One month before the due date of my twins…
My water broke at 2am on a Saturday in August, 2018.
It wasn’t the way it happens in the movies, with a sudden gush like a water balloon bursting. It was more of a trickle, but I knew I hadn’t just peed myself (although that wouldn’t have surprised me all that much in the third trimester – my bladder had abandoned all self control by now).
I was surprisingly calm, having just realized that this was the start of labour: the girls were coming.
I shook my husband awake and told him that my water had broken. Groggily, he asked if I was sure. When I said I was, he sat up in bed, now wide awake and said with such seriousness,
“Let’s do this.”
Contractions didn’t start right away; they eased their way in. At first, they were so mild that I thought to myself (with the naivity of a first-time-mom), “Oh this isn’t so bad.” They got worse. So much worse.
Hours later…but what felt like days…
It was actually my husband who asked if I needed an epidural; at that point I was crying from the pain and I could barely speak (it felt like someone was kicking me in the ribs over and over again). All I could do was nod.
The epidural was magical; it made the pain go away just like that.
To the mamas who give birth without an epidural – I applaud you, you’re one badass mama.
Even more hours later…
Since I was having twins, I was taken to the operating room as a precaution in case anything went wrong with one or both babies.
In the OR, I was surrounded by a team of women, chanting “push, push, push” (the doctor lost her voice after the delivery!) The whole experience in that room was surreal. My husband recalls that he had never seen that much strength and girl power in one room, that it left him awestruck.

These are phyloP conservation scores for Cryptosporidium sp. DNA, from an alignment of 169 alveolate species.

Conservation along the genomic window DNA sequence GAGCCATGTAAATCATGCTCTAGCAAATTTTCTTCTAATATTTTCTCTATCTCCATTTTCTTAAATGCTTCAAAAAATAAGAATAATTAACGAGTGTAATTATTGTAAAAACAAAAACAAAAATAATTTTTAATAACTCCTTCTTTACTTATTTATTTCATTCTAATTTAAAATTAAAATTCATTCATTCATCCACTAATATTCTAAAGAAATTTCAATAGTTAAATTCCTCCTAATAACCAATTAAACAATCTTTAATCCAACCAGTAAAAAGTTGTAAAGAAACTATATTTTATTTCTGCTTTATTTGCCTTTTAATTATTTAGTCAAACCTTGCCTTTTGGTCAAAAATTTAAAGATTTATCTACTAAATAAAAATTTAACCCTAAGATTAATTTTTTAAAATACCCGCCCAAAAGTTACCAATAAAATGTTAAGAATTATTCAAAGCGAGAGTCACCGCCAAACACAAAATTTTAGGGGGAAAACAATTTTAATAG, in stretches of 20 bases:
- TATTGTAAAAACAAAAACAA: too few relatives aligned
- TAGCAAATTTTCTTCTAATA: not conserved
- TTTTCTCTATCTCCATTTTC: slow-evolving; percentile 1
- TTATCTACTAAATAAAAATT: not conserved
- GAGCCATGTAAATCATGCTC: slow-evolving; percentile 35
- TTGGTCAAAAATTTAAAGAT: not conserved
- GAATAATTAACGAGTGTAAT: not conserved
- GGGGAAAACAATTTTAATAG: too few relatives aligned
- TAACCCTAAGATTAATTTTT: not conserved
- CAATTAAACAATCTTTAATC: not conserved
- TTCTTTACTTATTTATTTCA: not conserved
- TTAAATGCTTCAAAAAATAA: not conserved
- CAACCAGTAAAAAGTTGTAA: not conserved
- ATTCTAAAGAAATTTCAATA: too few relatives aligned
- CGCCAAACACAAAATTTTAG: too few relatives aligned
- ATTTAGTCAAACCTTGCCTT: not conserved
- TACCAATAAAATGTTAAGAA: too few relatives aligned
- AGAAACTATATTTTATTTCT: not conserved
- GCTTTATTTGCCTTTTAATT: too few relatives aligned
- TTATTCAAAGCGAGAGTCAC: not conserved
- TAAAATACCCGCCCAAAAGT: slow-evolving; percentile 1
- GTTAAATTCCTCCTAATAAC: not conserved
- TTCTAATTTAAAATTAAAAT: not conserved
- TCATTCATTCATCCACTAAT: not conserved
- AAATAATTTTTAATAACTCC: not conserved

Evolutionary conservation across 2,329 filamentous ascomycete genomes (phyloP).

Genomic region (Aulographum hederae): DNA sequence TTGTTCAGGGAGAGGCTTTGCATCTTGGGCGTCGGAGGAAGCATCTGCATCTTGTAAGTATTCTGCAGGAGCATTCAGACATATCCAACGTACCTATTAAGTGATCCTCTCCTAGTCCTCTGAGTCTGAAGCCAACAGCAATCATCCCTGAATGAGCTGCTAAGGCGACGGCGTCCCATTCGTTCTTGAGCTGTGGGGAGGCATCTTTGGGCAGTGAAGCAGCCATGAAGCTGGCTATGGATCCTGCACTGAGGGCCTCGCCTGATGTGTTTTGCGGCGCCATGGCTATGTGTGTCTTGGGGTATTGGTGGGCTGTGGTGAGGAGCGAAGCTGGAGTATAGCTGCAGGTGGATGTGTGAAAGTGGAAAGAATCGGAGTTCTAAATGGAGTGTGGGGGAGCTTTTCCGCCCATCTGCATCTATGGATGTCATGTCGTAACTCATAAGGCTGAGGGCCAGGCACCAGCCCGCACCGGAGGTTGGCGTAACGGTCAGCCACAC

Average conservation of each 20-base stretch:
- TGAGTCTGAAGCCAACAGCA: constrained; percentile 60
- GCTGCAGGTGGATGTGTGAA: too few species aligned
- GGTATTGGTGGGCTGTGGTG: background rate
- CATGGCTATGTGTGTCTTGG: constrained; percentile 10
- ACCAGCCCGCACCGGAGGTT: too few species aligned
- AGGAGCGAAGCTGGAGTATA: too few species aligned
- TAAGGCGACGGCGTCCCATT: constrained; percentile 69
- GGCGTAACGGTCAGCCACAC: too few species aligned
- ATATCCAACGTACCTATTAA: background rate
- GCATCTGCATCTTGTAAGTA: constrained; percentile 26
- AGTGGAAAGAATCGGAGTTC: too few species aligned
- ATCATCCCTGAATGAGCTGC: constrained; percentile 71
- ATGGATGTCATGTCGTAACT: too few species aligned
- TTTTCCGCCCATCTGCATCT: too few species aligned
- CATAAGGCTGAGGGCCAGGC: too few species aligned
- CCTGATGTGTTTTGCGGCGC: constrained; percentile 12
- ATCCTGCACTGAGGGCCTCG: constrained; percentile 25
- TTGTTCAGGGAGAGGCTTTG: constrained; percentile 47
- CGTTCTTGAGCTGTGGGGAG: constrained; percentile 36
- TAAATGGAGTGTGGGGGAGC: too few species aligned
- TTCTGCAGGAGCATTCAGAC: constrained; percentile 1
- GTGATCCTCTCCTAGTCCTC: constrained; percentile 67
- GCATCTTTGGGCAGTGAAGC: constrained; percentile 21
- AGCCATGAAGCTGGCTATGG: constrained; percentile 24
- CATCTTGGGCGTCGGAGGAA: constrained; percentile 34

What I remember most, was pushing for what seemed like forever. And then, Isabella arrived.
We saw Bella’s beautiful face briefly, before she was whisked away to the special care unit. She initially had trouble breathing, along with low blood sugar levels and sporadic core temperature. But she was going to be OK.
Liliana arrived an hour later, and was placed on my husband’s chest for skin-to-skin bonding. She looked really fragile, but also surprisingly big (how did two of them even fit in my belly?!)
As soon as I gave birth to Lili, my body tanked.
I had a pretty serious hemorrhage that the doctor and her team had to find the cause of and plug before I lost too much blood. My blood pressure soared, I couldn’t stop shaking and vomiting. It took my body a few days to rebound, but it did. Our bodies are amazing, aren’t they?
A few days later…
My girls and I were discharged and arrived home four days later. Bella had stayed in the special care unit during that time for monitoring, but overall, both girls were deemed as healthy babies.
To the mamas who have/had babies in NICU, Special Care unit – my heart goes out to you, you’re one strong mama.
Seeing my baby girl in an incubator was one of the hardest things I’ve had to deal with, but she’s a fighter and made it out fine.
Every birth story is different and with its own challenges.
Giving birth to twins was, and will always be, the hardest and most rewarding thing I’ve ever done in my life. I wouldn’t take that experience back for anything.
To you mama, whether you gave birth to one, two, or multiple babies; whether it was a c-section or vaginal birth; whether you delivered in a hospital or at home – I give you the biggest of high fives, you’re one inspirational mama.
You brought life into this world; you can do anything.
You got this, mama.
Let’s connect – I’d love to hear your birth story!